ESCRS President-Elect Béatrice Cochener Sets Out Her Vision for the Society

Beatrice Cochener-Lamard

Posted: Wednesday, February 1, 2017

Béatrice Cochener

Béatrice Cochener

It is a great honour to become ESCRS President and it is also somewhat of a surprise for me, but personally, I take it as a gift. It has inspired me to make a true mission of being a good European citizen and to promote the continuing progress of ophthalmology throughout Europe. The ESCRS has played an essential role in defining current best practices and has great potential to influence policies that will raise the standard of care for our patients.

The ESCRS continues to expand the scope of its activities, which encompass education and debate as well as research. Education has always been our primary aim and I expect it shall continue to be so in the future. In that regard, I think the quality of the programme in our congresses has improved dramatically over the last decade. That is because the Programme Committee and the entire ESCRS Board have made huge efforts to offer a model format for promoting the exchange of ideas during the congress, and also to use the Internet to provide continuous support for education throughout the year.

Moreover, we have become better at designing our meetings in ways that reflect the educational needs and interests of our members. In particular, the programmes dedicated to the education of young ophthalmologists have really brought a breath of fresh air to the organisation, and brought the society closer to fulfilling the needs and expectations of young members. This has not only helped the society to become more well-known, but has also made it more open to innovation and responsive to new ideas.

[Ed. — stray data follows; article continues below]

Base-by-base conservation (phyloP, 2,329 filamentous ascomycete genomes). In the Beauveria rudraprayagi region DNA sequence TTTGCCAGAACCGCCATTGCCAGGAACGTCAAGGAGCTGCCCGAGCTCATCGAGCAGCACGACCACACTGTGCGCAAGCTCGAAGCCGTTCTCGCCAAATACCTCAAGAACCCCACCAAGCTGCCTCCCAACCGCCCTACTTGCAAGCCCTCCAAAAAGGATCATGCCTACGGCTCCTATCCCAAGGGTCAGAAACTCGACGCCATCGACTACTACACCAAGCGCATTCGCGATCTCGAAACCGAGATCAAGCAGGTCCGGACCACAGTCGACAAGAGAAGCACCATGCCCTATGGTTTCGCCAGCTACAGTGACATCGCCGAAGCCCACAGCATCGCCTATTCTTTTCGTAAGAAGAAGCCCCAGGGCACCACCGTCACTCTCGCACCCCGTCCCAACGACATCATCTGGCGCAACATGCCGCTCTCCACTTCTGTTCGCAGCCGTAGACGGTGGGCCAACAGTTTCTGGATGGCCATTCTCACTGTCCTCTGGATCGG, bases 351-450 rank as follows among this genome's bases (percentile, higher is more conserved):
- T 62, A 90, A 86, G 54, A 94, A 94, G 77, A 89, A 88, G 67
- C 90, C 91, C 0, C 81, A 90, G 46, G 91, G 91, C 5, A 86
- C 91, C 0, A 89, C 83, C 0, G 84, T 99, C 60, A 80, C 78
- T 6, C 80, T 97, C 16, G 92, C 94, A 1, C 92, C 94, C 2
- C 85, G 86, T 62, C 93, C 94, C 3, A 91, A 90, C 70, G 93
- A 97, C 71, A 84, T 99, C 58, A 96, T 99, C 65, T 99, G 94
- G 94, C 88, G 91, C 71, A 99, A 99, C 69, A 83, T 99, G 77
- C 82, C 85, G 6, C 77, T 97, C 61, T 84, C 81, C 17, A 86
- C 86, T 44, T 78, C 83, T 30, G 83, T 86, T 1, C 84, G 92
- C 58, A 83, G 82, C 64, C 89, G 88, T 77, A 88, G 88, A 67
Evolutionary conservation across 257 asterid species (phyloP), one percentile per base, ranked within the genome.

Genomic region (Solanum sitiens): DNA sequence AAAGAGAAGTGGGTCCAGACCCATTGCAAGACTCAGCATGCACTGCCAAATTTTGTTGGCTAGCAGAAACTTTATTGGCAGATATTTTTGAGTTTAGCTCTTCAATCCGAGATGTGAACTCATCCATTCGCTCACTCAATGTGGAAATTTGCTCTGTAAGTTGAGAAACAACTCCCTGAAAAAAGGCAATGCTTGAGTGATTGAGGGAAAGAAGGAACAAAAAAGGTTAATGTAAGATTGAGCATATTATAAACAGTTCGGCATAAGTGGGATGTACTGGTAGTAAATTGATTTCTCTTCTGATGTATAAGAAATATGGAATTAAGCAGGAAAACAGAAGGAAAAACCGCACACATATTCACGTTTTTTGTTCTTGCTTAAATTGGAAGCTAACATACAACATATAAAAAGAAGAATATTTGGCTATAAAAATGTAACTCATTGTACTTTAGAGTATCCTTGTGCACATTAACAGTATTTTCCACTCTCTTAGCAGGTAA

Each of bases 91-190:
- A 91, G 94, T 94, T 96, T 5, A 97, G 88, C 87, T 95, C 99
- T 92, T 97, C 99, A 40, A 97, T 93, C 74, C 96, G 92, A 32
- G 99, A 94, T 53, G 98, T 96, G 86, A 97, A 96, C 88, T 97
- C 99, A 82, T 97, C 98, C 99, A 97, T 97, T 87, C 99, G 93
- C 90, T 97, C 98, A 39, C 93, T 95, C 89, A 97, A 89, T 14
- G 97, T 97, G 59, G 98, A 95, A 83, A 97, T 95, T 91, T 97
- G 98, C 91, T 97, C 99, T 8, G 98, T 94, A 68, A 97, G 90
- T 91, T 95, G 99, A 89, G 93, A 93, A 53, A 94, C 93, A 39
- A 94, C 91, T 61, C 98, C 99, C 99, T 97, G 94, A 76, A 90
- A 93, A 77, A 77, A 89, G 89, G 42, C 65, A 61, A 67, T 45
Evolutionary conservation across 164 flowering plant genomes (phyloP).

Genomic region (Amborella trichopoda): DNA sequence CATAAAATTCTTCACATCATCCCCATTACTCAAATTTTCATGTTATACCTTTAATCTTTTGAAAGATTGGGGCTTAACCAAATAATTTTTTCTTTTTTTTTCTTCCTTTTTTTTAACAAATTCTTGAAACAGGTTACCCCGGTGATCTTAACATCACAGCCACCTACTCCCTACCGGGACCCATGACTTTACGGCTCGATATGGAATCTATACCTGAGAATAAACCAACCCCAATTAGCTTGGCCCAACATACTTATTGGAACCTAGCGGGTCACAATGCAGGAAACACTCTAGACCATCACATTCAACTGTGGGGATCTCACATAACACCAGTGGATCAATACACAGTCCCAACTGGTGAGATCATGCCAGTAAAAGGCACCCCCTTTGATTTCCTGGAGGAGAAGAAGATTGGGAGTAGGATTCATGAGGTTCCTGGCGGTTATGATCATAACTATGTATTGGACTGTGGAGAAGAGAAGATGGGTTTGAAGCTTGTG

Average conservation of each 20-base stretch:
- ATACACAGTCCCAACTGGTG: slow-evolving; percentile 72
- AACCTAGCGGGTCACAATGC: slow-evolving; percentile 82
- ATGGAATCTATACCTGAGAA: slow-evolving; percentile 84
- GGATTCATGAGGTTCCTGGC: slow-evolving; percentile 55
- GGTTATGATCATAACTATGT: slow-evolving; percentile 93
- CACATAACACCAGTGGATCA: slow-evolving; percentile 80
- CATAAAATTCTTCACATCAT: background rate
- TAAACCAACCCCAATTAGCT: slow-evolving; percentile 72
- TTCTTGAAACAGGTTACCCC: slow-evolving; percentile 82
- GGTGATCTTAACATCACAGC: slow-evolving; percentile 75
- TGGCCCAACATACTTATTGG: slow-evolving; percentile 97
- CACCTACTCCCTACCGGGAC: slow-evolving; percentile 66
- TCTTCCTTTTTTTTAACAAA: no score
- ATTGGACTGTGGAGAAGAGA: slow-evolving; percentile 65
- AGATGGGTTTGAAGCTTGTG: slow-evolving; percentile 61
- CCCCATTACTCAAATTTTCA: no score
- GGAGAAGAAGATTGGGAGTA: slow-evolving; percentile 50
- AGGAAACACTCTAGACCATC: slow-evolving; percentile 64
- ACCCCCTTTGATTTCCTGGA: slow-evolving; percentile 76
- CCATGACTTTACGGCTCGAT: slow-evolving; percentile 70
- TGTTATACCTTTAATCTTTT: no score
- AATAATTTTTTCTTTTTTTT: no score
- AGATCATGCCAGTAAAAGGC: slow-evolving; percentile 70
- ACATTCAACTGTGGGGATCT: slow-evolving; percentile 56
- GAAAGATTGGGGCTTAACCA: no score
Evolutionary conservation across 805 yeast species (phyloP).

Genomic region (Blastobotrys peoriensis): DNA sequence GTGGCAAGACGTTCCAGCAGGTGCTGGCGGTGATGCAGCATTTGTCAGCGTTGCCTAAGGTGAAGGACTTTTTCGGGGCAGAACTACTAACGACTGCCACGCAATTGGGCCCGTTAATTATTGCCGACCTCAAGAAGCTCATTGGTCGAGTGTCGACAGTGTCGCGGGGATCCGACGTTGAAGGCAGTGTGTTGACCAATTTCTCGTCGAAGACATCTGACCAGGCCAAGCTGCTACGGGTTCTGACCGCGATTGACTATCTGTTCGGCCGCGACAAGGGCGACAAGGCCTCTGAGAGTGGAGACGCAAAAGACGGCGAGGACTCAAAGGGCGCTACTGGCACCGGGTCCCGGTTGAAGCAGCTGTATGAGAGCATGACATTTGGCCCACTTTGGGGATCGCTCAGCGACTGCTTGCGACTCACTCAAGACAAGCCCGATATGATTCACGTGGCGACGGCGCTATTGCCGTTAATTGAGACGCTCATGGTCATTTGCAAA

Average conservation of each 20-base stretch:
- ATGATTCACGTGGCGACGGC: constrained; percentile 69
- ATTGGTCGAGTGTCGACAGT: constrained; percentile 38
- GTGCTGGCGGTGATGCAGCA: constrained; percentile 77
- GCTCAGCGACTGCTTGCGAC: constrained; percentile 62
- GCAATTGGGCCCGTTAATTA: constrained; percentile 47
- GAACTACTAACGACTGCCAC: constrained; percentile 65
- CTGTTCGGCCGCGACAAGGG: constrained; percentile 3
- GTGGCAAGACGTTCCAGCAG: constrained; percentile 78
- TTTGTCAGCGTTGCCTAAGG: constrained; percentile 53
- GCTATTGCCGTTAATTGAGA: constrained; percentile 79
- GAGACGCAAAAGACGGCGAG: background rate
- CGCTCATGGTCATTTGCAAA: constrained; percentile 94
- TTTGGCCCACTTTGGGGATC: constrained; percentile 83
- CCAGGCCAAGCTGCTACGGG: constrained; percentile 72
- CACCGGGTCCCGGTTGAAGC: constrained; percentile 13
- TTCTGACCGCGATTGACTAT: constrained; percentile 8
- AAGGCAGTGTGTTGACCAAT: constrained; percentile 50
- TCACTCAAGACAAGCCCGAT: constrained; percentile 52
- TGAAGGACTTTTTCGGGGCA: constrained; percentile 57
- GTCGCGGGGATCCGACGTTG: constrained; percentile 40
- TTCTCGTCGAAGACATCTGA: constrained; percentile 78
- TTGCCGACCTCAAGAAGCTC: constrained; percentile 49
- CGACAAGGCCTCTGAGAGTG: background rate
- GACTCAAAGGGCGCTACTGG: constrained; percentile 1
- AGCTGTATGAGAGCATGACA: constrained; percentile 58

One big challenge over the next few years will be to ensure that we organise our meetings in ways that will meet the requirements of the new regulations regarding conflicts of interest and industry sponsorship. While we cannot hold our congresses without the support of industry, we need to be strong in our defence of evidence-based medicine so that we train our students according to what is the state-of-the-art rather than being the tool of the industry.

Outside the congress, I envisage the ESCRS taking on an increasingly important role in research, organising multicentre studies and epidemiological studies in order to answer some key questions about hot topics and to define what is the state-of-the-art based on evidence. Our organisation is strong enough to be representative of Europe and perhaps define some guidelines in terms of ophthalmic practices all around Europe. There are also many things we can do to provide better recognition of new diagnostic technologies and treatment options, which will benefit both patients and the ophthalmic industry.

I am currently the Secretary of EuCornea and I strongly believe that we should consider the relationship between these two societies. EuCornea and the ESCRS have many concerns in common, crosslinking for iatrogenic ectasia and keratoconus is an example that quickly comes to mind, and we will continue to have sessions and symposia connected to corneal surgery at the ESCRS meetings. We should also keep the joined format for our meetings because, first of all people like it, and it also brings together a wider knowledge base, which really helps our members find answers to their questions.

Another direction that can be further developed is in strengthening our links with the developing world. Besides supporting humanitarian missions, the ESCRS should extend its educational programme to these parts of the world, because we know that there is a need there.
Finally, I should add that 2016 saw the passing of many influential and inspiring figures, including our own past president and a true pioneer, Dr Peter Barry. However, I have no doubt that his spirit will live on, not only in the hearts of those to whom he was near and dear, but also in our continuing effort to educate doctors and to provide the best for our patients.

Béatrice Cochener MD, PhD is Head of the Ophthalmology Department at the University 
Hospital of Brest, France
• Interview by Roibeard O’hEineachain